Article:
At the end of a pier you can call in at the Lifeboat Station, where a volunteer will be happy to talk you through Bembridge’s relationship with the Lifeboat Institution.
You’ll get the low down on the Tamar-class craft, which was introduced a few years ago and is designed for the roughest seas.
Every part of the lifeboat is totally watertight and even able to “right” itself after capsizing.
The Isle of Wight’s last windmill is also in Bembridge and operated by the National Trust.
It was built at the start of the 18th century and appeared in a painting by J.M.W. Turner in 1795.
It’s no mystery why this picture-book village is one of the Isle of Wight’s preferred inland spots.
Some of the oldest architecture on the island is in Godshill, along with idyllic thatched cottages with blooming gardens, country pubs and an isolated shop or two.
Get a hit of old-school kitch at the Godshill Model Village, which was crafted in 1952 and includes a model of the Godshill Model Village inside it! Look for All Saints’ Church, a Norman building with a medieval fresco of a crucifix of lilies inside.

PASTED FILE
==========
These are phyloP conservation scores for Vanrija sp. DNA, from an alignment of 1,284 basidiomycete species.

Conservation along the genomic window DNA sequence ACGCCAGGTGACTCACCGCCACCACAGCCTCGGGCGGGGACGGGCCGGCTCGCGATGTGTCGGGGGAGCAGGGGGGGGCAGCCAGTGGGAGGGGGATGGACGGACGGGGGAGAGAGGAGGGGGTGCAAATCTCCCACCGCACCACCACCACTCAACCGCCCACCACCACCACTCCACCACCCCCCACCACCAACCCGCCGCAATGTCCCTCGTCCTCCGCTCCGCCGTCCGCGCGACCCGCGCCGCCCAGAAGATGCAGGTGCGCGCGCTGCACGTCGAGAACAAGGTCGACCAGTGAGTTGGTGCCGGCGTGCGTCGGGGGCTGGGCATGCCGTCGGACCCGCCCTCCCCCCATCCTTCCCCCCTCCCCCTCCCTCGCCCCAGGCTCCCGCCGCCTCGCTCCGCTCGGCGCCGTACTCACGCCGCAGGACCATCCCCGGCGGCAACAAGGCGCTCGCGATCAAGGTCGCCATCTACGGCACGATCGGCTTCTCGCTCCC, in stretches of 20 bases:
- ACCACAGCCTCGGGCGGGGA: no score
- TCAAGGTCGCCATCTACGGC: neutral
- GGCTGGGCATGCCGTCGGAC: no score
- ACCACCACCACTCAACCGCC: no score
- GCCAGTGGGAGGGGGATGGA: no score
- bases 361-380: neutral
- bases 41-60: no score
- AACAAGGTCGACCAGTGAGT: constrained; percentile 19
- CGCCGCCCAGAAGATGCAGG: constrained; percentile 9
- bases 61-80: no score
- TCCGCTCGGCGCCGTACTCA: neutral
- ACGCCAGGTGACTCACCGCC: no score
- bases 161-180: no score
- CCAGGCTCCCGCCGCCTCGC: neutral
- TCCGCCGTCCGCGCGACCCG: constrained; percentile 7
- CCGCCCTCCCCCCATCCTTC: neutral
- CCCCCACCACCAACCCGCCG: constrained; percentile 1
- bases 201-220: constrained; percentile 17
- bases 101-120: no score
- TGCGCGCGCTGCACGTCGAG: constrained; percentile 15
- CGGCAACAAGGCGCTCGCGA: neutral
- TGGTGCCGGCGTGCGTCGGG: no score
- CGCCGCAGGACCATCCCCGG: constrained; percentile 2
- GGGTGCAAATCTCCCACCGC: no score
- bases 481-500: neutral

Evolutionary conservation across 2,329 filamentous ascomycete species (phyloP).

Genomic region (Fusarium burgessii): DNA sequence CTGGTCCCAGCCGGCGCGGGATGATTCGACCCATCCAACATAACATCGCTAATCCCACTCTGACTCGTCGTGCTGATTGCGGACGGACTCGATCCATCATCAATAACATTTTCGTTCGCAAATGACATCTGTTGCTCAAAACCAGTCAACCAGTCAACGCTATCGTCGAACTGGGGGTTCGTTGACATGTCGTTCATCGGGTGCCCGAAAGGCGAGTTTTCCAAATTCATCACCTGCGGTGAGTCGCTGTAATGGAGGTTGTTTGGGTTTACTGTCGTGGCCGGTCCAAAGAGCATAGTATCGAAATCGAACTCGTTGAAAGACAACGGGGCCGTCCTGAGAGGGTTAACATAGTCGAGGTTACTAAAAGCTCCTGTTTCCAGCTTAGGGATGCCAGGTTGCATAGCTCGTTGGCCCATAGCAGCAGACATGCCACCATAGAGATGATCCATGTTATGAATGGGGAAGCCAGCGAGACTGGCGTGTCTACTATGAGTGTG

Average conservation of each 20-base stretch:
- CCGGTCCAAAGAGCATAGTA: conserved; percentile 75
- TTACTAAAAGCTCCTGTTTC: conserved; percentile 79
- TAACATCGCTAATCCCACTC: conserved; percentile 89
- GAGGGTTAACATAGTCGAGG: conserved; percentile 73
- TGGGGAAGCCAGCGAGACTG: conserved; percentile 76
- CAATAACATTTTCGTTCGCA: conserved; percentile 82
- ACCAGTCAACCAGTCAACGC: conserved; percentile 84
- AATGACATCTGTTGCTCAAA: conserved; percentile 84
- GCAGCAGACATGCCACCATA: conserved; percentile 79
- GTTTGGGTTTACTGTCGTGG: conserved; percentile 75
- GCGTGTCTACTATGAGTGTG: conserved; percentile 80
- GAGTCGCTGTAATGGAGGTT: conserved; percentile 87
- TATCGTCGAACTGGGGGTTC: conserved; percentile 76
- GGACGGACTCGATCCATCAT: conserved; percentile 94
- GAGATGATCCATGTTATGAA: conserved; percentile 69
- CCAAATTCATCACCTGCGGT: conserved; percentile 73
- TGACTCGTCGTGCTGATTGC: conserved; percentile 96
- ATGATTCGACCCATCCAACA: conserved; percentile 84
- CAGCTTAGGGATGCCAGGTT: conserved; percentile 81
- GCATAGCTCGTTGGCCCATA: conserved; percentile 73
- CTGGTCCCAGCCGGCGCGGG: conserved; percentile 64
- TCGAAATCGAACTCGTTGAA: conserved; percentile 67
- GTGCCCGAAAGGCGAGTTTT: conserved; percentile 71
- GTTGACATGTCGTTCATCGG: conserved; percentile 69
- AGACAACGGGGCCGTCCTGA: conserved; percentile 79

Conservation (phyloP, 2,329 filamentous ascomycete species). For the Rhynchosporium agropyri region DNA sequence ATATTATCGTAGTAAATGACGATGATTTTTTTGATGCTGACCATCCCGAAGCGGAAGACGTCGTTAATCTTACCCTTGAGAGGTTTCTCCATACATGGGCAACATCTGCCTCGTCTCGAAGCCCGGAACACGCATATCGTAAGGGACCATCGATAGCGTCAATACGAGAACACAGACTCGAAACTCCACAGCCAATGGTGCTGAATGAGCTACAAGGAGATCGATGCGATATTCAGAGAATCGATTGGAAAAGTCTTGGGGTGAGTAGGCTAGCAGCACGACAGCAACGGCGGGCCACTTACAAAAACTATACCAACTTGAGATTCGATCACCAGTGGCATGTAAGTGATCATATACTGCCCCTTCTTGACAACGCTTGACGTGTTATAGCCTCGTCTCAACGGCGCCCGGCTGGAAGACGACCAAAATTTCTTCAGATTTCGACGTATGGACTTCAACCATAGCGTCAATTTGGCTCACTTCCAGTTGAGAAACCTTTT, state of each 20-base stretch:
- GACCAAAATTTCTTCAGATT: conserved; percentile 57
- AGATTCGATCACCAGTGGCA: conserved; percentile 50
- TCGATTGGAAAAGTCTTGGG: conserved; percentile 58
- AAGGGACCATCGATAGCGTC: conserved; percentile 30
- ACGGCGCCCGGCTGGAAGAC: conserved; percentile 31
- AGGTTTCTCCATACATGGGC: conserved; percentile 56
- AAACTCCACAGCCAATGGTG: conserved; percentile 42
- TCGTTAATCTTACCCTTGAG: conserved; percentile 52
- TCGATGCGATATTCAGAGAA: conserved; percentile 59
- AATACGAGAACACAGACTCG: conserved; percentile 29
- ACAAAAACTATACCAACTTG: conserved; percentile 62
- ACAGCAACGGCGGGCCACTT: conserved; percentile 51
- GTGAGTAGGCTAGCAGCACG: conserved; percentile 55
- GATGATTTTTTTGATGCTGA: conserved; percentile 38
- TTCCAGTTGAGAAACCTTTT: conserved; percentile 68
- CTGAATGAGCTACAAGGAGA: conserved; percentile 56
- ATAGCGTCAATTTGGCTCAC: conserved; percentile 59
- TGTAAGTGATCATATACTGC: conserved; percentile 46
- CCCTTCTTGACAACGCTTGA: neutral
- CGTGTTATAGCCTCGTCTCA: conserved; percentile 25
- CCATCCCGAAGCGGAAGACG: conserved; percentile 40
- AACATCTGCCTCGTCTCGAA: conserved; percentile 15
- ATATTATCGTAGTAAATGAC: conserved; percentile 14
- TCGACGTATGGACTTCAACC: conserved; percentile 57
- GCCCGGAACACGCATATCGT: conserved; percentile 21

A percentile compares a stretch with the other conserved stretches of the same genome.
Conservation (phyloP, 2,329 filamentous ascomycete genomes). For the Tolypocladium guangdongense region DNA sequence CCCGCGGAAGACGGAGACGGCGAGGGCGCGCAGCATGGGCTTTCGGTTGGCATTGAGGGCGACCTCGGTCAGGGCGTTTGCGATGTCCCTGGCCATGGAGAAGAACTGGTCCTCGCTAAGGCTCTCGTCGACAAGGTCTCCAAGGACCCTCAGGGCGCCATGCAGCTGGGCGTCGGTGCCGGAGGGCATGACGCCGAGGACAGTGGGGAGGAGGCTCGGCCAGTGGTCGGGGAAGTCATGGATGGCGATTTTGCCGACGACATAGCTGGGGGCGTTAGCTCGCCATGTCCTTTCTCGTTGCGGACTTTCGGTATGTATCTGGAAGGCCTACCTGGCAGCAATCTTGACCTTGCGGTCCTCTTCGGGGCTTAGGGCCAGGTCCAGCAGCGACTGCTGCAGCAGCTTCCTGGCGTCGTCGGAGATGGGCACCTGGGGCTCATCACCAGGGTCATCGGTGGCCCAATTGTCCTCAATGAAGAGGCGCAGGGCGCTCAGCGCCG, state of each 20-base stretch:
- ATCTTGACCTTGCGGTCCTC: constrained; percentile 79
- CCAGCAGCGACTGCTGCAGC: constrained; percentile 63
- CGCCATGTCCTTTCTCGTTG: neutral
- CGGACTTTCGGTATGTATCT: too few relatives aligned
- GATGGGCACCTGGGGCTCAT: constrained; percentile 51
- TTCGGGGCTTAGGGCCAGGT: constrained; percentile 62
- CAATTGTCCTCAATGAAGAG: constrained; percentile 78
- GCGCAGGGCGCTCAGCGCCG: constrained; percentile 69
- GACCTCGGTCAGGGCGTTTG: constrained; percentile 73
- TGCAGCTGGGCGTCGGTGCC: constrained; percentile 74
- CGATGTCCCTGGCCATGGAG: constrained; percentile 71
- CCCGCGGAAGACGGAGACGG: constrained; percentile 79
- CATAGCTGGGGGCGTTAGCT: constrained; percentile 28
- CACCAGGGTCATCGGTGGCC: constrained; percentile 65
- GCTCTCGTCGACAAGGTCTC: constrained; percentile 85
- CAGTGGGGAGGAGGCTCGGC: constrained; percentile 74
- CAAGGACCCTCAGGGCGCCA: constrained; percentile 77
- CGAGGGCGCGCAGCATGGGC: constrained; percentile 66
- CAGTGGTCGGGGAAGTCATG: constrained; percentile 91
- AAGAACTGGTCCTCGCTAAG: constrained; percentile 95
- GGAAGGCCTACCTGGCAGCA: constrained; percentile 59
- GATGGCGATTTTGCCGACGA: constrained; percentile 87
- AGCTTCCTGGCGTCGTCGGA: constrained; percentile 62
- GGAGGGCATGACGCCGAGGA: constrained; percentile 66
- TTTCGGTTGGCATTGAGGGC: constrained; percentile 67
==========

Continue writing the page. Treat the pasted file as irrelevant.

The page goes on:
The western side of the island is known as Back of the Wight and is cherished for its pastoral and slightly remote character.
This is brought on by the bulky chalk hills and rugged cliffs and rocks on the coast.
At Freshwater Bay you can pause over a view that takes in the Stag and the Mermaid, two chalk stacks beside the cliffs.
In the 19th century Freshwater welcomed many Victorian cultural icons like Alfred Lord Tennyson and Lewis Carroll.
The Dimbola Museum documents this period via the work of Julia Margaret Cameron, a vaunted early photographer.